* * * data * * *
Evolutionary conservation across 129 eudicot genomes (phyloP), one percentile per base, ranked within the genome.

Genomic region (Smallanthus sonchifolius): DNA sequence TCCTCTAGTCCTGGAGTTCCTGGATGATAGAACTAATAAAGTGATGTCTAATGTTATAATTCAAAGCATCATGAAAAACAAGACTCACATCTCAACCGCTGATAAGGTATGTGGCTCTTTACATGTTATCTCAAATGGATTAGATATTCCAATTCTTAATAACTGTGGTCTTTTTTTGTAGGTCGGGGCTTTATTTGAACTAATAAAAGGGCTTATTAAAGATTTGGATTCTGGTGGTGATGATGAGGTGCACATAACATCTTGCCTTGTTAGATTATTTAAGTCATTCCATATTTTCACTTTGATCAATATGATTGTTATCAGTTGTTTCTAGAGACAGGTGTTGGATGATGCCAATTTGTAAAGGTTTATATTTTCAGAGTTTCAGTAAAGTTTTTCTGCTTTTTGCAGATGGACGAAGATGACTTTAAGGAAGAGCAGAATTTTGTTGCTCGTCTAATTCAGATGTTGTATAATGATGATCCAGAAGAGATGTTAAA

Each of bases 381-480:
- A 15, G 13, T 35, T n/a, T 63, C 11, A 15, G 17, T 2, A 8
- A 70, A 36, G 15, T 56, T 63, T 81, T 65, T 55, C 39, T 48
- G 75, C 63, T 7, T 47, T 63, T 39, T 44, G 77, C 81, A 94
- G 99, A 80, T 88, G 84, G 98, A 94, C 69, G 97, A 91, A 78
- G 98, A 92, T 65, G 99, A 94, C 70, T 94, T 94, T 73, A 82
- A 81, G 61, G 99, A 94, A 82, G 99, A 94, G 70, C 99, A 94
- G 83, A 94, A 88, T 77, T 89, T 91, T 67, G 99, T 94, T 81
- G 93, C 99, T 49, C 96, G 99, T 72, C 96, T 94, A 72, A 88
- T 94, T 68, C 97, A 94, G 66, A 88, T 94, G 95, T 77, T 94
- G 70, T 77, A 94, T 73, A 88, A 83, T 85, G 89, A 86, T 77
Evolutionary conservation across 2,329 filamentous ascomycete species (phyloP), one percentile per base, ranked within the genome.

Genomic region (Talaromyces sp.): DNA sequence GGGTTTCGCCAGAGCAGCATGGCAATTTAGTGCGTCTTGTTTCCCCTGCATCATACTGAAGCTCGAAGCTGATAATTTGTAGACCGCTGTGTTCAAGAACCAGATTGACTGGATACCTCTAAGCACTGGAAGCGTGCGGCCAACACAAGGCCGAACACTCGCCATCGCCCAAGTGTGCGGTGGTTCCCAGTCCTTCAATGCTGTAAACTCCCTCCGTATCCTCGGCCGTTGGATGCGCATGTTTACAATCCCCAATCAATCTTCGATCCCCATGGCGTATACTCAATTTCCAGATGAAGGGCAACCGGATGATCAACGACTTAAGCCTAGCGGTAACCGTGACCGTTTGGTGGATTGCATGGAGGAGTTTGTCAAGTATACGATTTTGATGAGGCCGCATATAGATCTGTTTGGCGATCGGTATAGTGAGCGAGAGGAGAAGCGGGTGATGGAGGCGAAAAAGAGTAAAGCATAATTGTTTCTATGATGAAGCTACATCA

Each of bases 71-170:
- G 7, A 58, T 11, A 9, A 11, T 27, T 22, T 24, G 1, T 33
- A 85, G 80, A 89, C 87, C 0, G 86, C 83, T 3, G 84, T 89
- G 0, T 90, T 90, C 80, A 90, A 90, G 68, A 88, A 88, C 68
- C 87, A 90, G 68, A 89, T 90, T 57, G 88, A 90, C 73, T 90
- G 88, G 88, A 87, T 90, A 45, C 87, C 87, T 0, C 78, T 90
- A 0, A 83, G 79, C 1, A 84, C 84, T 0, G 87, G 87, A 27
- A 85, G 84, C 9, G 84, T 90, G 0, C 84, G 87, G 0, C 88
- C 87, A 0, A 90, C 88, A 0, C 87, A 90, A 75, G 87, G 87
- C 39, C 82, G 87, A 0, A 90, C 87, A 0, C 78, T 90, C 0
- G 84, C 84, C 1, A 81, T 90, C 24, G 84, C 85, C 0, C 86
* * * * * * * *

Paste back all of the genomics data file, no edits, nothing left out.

Evolutionary conservation across 129 eudicot genomes (phyloP), one percentile per base, ranked within the genome.

Genomic region (Smallanthus sonchifolius): DNA sequence TCCTCTAGTCCTGGAGTTCCTGGATGATAGAACTAATAAAGTGATGTCTAATGTTATAATTCAAAGCATCATGAAAAACAAGACTCACATCTCAACCGCTGATAAGGTATGTGGCTCTTTACATGTTATCTCAAATGGATTAGATATTCCAATTCTTAATAACTGTGGTCTTTTTTTGTAGGTCGGGGCTTTATTTGAACTAATAAAAGGGCTTATTAAAGATTTGGATTCTGGTGGTGATGATGAGGTGCACATAACATCTTGCCTTGTTAGATTATTTAAGTCATTCCATATTTTCACTTTGATCAATATGATTGTTATCAGTTGTTTCTAGAGACAGGTGTTGGATGATGCCAATTTGTAAAGGTTTATATTTTCAGAGTTTCAGTAAAGTTTTTCTGCTTTTTGCAGATGGACGAAGATGACTTTAAGGAAGAGCAGAATTTTGTTGCTCGTCTAATTCAGATGTTGTATAATGATGATCCAGAAGAGATGTTAAA

Each of bases 381-480:
- A 15, G 13, T 35, T n/a, T 63, C 11, A 15, G 17, T 2, A 8
- A 70, A 36, G 15, T 56, T 63, T 81, T 65, T 55, C 39, T 48
- G 75, C 63, T 7, T 47, T 63, T 39, T 44, G 77, C 81, A 94
- G 99, A 80, T 88, G 84, G 98, A 94, C 69, G 97, A 91, A 78
- G 98, A 92, T 65, G 99, A 94, C 70, T 94, T 94, T 73, A 82
- A 81, G 61, G 99, A 94, A 82, G 99, A 94, G 70, C 99, A 94
- G 83, A 94, A 88, T 77, T 89, T 91, T 67, G 99, T 94, T 81
- G 93, C 99, T 49, C 96, G 99, T 72, C 96, T 94, A 72, A 88
- T 94, T 68, C 97, A 94, G 66, A 88, T 94, G 95, T 77, T 94
- G 70, T 77, A 94, T 73, A 88, A 83, T 85, G 89, A 86, T 77
Evolutionary conservation across 2,329 filamentous ascomycete species (phyloP), one percentile per base, ranked within the genome.

Genomic region (Talaromyces sp.): DNA sequence GGGTTTCGCCAGAGCAGCATGGCAATTTAGTGCGTCTTGTTTCCCCTGCATCATACTGAAGCTCGAAGCTGATAATTTGTAGACCGCTGTGTTCAAGAACCAGATTGACTGGATACCTCTAAGCACTGGAAGCGTGCGGCCAACACAAGGCCGAACACTCGCCATCGCCCAAGTGTGCGGTGGTTCCCAGTCCTTCAATGCTGTAAACTCCCTCCGTATCCTCGGCCGTTGGATGCGCATGTTTACAATCCCCAATCAATCTTCGATCCCCATGGCGTATACTCAATTTCCAGATGAAGGGCAACCGGATGATCAACGACTTAAGCCTAGCGGTAACCGTGACCGTTTGGTGGATTGCATGGAGGAGTTTGTCAAGTATACGATTTTGATGAGGCCGCATATAGATCTGTTTGGCGATCGGTATAGTGAGCGAGAGGAGAAGCGGGTGATGGAGGCGAAAAAGAGTAAAGCATAATTGTTTCTATGATGAAGCTACATCA

Each of bases 71-170:
- G 7, A 58, T 11, A 9, A 11, T 27, T 22, T 24, G 1, T 33
- A 85, G 80, A 89, C 87, C 0, G 86, C 83, T 3, G 84, T 89
- G 0, T 90, T 90, C 80, A 90, A 90, G 68, A 88, A 88, C 68
- C 87, A 90, G 68, A 89, T 90, T 57, G 88, A 90, C 73, T 90
- G 88, G 88, A 87, T 90, A 45, C 87, C 87, T 0, C 78, T 90
- A 0, A 83, G 79, C 1, A 84, C 84, T 0, G 87, G 87, A 27
- A 85, G 84, C 9, G 84, T 90, G 0, C 84, G 87, G 0, C 88
- C 87, A 0, A 90, C 88, A 0, C 87, A 90, A 75, G 87, G 87
- C 39, C 82, G 87, A 0, A 90, C 87, A 0, C 78, T 90, C 0
- G 84, C 84, C 1, A 81, T 90, C 24, G 84, C 85, C 0, C 86